Theater Review: Great chemistry makes 2nd Story’s ‘Rita’ a winner
The show is a gem, with more than a few laughs, and well executed transformation of two very different people who in a way both find themselves.by Channing Gray, Providence Journal
There was a time when it was a rare occurrence to find Ed Shea on stage. He’s spent most of his career at 2nd Story Theatre behind the scenes directing. But more and more he’s been taking on acting roles, which has paid off big time in the theater’s current offering, Willy Russell’s charming “Educating Rita.”
Shea, who is sporting a full beard, plays a hard-drinking poet once the darling of academia who is now a washed up professor. He’s terrific in the part, brilliant but embittered after too much Scotch, which he keeps hidden in his bookshelf, and too many courses in Blake.
But his portrayal of Frank would not be nearly so impressive if it weren’t for the deft little dance he does with Tammy Brown’s Rita, a plucky hairdresser, who shows up at his office and demands to know “everything.” She’s feels trapped in a bad marriage and an unrewarding job, and she wants to change. She wants a taste of culture, wants to know all the answers.
Thus begins a tentative relationship, in which feisty Rita begins to immerse herself in the world of books and theater.
Her first steps are understandable a bit wobbly. When she’s asked to write a paper on “Howard’s End” her assessment is “crap.” But it’s not long before she is taking in performances of Shakespeare, and reciting Blake from memory.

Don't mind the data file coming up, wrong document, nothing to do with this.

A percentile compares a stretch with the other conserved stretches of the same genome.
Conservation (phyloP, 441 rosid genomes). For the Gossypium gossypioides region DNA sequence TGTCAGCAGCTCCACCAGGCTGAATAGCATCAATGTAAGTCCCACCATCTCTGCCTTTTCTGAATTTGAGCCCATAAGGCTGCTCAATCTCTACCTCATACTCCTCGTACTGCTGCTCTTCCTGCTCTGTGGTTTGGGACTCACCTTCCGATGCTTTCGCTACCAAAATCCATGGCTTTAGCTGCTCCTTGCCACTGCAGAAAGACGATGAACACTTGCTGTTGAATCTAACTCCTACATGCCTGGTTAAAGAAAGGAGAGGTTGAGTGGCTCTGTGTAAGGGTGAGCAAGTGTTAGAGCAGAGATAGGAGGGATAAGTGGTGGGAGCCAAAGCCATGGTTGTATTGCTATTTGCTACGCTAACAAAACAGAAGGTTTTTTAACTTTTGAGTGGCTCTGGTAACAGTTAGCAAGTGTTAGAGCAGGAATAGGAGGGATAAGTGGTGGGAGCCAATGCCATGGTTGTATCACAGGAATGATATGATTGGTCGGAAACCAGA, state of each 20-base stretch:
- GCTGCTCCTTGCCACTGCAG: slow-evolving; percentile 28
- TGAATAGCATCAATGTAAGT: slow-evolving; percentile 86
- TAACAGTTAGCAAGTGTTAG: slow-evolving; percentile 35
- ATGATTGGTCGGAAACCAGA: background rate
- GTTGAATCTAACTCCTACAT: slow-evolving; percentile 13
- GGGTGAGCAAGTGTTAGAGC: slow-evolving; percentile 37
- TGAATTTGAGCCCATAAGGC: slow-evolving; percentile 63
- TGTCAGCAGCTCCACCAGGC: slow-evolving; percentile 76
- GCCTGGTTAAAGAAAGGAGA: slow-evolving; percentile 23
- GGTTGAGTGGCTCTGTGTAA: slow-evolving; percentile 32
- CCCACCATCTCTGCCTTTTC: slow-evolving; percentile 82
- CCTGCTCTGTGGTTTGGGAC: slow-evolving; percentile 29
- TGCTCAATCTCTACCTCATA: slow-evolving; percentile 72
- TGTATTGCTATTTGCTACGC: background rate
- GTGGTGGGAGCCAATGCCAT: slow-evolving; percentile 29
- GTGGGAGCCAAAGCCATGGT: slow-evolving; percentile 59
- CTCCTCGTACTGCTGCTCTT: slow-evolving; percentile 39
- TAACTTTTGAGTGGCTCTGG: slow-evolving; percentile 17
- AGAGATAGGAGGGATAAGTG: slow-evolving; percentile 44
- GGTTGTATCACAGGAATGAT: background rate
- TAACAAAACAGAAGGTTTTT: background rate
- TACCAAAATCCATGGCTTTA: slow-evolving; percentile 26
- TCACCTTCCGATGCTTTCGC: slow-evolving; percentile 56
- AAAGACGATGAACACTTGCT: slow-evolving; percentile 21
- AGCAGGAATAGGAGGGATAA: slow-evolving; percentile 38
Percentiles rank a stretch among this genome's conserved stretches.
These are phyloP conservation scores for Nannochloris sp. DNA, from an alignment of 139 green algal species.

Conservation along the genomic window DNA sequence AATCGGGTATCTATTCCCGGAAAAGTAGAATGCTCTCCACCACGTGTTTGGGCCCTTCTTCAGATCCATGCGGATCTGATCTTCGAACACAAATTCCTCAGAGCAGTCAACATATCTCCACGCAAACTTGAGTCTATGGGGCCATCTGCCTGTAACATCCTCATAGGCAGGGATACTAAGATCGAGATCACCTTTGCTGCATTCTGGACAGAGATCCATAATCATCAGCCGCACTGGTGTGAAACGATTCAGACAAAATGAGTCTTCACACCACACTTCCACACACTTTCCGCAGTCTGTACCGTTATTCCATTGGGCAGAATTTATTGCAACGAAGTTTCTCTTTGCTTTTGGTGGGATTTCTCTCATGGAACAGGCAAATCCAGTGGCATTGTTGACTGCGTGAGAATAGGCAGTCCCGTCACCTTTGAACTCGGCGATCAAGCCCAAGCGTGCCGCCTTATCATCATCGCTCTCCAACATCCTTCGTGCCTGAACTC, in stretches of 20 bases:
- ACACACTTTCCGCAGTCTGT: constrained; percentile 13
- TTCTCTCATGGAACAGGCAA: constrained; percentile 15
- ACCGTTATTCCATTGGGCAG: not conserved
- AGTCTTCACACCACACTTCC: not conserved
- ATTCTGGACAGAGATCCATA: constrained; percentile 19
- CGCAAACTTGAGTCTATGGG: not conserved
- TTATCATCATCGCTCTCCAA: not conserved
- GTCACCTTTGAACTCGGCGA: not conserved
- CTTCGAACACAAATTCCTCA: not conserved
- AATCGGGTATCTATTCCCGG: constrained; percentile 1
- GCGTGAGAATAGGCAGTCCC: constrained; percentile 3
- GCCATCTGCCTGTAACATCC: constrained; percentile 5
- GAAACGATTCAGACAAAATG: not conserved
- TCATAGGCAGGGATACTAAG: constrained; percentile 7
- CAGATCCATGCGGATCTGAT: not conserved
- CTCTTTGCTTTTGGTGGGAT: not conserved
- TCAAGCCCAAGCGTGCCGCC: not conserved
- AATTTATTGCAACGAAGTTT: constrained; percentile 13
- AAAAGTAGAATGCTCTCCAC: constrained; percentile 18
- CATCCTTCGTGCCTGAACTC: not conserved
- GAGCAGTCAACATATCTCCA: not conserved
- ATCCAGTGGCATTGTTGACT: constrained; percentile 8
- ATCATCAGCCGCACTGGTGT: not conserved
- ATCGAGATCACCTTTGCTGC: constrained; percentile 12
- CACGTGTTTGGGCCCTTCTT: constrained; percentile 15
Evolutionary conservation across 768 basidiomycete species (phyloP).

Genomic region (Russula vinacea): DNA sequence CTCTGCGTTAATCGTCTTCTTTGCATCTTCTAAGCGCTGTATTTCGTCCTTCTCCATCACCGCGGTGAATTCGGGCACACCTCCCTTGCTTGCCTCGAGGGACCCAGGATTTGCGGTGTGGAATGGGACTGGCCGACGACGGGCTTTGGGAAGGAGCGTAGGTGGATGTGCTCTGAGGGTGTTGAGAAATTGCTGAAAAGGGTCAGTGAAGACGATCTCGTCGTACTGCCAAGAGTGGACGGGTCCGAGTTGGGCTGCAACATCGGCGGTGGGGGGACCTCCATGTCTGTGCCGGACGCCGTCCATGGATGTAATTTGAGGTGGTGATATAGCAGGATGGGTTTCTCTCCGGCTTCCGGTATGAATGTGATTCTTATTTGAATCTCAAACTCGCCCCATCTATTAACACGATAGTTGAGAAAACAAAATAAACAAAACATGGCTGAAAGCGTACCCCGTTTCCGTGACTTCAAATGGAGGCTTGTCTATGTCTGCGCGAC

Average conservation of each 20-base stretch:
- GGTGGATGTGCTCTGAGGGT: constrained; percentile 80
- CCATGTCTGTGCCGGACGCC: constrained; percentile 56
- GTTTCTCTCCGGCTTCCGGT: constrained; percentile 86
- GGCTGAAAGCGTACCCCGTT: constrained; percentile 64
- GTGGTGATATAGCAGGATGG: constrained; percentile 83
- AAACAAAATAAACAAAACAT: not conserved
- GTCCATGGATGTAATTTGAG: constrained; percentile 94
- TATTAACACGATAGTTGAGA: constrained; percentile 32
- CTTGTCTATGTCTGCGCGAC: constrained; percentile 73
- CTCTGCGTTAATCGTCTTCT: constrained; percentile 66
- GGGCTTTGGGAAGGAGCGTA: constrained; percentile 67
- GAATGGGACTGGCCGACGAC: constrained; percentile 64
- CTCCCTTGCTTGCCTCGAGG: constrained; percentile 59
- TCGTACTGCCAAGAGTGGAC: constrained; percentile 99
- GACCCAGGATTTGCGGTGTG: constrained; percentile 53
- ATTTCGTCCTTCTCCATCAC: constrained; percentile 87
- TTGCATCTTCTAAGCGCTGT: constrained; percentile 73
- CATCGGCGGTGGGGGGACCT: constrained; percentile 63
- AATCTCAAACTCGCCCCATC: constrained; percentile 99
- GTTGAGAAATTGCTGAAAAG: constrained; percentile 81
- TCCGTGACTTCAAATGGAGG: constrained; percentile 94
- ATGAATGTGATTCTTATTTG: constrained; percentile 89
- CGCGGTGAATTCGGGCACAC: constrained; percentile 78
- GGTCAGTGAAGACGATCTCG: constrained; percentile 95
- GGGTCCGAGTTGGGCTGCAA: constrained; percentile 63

But Frank is somehow torn. There is a freshness about Rita he doesn’t want lost. And then there is a growing sense that divorced Frank is falling for her. He’s jealous when she talks about the male students she hangs out with, and the trajectory of the play is not quite as neat as we might have first thought.
Director Mark Peckham does a nice job making clear the arc of that journey, the way Rita begins to feel she is becoming the equal of her mentor.
This causes its share of tension, but in the end they form a sweet friendship that doesn’t have much at all to do with iambic pentameter.
Again, the chemistry between Brown and Shea is spot-on. It’s the perfect pairing.
The show, which runs through May 22, is in the larger upstairs theater, which is now configured in the round, with a nifty office filled with books, and an old manual typewriter parked at Frank’s desk.
True, the show is a bit episodic, strung together with one short scene after another. Shea sits in his office, sipping whisky, as Rita pops in and out every five minutes to gush over her latest discovery.
But Peckham somehow manages to string all these sparkling vignettes together so the emotional soul of the play shines through.
At first, I thought Shea and Brown could have dropped the English accents. But there is a moment when Rita shows up speaking proper English, and that would not have been detectable had they stuck with Rhode Islandese.
Anyway, the show is a gem, with more than a few laughs, and well executed transformation of two very different people who in a way both find themselves.